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Low voltage AC power for thermocouple tube? Answered

I am trying to make a readout for a DV-6M thermocouple gauge tube to measure vacuum. The tube requires 380mV (0.38v) AC across its filament to operate, and anything more could burn the filament. (I was reading up on this tube, and found the filament has a resistance of 18ohms but if you tried to measure it with a multimeter you could burn the filament). I have modified a 555 tone generator circuit, to accomplish this, and have measured the output to be 380mV AC with my fluke multimeter, and 0mv DC. When I put an LED across the output leads however, the LED is able to light which should take around 3v, which makes me wary of trying to connect it to my tube. what is happening, and is it really producing 380mV AC or is something else going on?


Did you see this one ?

Was the LED fully lit ? Measure the current through it.

You really need a good reference oscillation, your O/P depends on the I/P....

Fantastic pointer on a very excellent  practical discussion of vacuum gauges.


I've seen some other stuff on Belljar but not that. Thanks.

The LED wasn't fully lit, but it was more than barely lit if that helps. I'll measure the current in a little bit.

What frequency ?

Remember a regular multimeter is only designed to read AC SINE waves correctly - all bets are off for non-sinusoidal waveforms. If you're really serious, then you'd use a true-RMS multimeter, but they cost.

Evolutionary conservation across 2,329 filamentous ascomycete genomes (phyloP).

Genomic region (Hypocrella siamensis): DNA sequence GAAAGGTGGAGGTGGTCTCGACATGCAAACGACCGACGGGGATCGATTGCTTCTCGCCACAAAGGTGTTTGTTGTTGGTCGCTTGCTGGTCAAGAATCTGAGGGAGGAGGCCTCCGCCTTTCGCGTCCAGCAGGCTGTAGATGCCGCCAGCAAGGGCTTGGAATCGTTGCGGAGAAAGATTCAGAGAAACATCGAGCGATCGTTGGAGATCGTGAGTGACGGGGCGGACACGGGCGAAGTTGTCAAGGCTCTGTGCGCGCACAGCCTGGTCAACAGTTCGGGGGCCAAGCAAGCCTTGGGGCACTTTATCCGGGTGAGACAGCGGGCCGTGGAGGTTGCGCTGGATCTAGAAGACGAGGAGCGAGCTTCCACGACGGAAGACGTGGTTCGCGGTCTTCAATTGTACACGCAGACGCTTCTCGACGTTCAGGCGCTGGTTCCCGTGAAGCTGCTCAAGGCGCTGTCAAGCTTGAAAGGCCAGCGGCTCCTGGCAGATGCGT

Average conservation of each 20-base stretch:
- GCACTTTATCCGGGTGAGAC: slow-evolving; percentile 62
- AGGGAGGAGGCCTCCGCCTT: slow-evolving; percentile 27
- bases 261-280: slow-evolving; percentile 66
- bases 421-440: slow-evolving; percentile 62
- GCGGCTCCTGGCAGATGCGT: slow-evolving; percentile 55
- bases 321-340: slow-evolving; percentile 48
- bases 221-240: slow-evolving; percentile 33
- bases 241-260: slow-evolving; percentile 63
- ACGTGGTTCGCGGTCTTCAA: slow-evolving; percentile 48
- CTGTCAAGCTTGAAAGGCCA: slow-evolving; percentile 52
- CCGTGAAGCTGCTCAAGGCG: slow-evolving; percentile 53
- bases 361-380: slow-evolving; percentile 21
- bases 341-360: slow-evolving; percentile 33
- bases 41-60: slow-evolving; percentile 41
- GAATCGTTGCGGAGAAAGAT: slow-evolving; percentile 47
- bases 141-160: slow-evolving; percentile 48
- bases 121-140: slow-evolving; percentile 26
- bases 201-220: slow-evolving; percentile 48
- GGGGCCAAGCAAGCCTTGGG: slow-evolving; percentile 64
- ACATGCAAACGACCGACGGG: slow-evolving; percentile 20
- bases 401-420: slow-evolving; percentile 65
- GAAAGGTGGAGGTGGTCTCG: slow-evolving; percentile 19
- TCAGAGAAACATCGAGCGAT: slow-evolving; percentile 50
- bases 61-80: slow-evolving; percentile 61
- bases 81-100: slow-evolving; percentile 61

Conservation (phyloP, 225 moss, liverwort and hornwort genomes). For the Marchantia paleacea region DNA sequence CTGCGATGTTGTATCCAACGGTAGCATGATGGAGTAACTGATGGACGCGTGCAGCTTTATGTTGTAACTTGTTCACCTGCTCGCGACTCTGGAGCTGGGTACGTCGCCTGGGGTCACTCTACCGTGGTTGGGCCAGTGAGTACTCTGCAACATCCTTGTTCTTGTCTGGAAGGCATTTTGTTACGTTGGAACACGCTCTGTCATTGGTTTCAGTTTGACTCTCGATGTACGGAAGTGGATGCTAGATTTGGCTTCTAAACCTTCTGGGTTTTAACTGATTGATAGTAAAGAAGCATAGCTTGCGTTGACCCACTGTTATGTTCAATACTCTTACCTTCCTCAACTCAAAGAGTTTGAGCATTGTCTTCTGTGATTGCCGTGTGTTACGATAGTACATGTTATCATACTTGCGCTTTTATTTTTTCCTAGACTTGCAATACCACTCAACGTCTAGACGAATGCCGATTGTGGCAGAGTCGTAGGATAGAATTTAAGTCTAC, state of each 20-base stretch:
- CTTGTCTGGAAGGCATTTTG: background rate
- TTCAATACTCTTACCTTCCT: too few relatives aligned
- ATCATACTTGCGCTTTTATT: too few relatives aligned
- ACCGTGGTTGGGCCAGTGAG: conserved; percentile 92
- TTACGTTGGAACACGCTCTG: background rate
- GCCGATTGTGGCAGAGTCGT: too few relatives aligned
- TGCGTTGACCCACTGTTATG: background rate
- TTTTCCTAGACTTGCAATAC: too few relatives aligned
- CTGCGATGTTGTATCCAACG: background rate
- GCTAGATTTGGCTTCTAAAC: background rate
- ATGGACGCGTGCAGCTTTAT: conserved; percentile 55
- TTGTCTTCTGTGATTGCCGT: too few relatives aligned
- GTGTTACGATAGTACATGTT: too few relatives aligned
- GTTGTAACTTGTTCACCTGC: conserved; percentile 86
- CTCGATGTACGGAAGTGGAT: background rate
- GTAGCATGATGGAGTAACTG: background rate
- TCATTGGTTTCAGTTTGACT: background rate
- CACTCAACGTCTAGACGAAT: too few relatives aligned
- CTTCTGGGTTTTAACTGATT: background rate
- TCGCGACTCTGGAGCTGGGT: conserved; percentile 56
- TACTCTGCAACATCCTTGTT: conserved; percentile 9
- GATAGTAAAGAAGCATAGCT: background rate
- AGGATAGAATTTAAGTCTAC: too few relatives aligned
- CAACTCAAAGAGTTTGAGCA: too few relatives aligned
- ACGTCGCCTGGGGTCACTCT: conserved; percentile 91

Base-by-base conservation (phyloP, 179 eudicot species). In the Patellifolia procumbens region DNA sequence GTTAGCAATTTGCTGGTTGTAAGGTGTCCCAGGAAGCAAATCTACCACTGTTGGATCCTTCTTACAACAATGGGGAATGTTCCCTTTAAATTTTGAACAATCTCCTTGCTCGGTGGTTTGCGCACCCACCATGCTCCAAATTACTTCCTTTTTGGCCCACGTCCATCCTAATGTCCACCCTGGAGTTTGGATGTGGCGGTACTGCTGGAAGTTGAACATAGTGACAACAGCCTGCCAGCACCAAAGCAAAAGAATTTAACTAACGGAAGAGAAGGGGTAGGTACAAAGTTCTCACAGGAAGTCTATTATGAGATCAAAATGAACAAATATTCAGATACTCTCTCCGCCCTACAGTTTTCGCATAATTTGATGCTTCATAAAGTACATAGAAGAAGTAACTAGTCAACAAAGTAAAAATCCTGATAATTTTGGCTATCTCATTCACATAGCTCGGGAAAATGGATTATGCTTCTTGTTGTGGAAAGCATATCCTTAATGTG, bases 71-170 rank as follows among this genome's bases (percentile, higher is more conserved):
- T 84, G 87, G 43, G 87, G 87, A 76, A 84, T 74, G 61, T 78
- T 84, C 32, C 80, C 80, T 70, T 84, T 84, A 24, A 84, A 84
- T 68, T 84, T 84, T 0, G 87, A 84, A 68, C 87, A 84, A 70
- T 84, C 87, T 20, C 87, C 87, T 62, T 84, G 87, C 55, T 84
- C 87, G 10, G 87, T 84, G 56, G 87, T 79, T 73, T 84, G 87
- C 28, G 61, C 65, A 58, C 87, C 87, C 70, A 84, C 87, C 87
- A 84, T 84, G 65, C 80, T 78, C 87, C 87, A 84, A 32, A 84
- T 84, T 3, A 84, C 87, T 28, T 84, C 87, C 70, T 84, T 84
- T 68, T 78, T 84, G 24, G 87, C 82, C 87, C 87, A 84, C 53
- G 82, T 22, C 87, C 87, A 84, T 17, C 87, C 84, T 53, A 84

My meter that I used is the "Fluke 115 true RMS multimeter" it read the frequency to be between 115 Hz. and 1.5 kHz. depending on the position of a potentiometer.

Have you got a driver circuit from somewhere ?

The usual configuration IME is a 4 terminal bridge, so the excitation is probably across the whole device.

Most vac gauges like this MUST NOT be used in ordinary pressures !

There was a schematic in a book that I tried, but I was having some problems with it so started seeing what I could make on my own. The one from the book worked pretty much the same way though. A 555 timer controlled the base of a transistor going to the primary of a small audio transformer (sp-33) and the secondary coil on the transformer was the output. with an 18 ohm resistor acting as the load at first you were supposed to adjust the output using two potentiometers one 500k between pin 7 and 8 of the chip, and one between pin 3 and the base of the transistor. once you got it outputing 380 Vrms it was supposed to be good but the whole LED thing worries me.

Are you referring to the actual thermocouple when you say the four terminal bridge?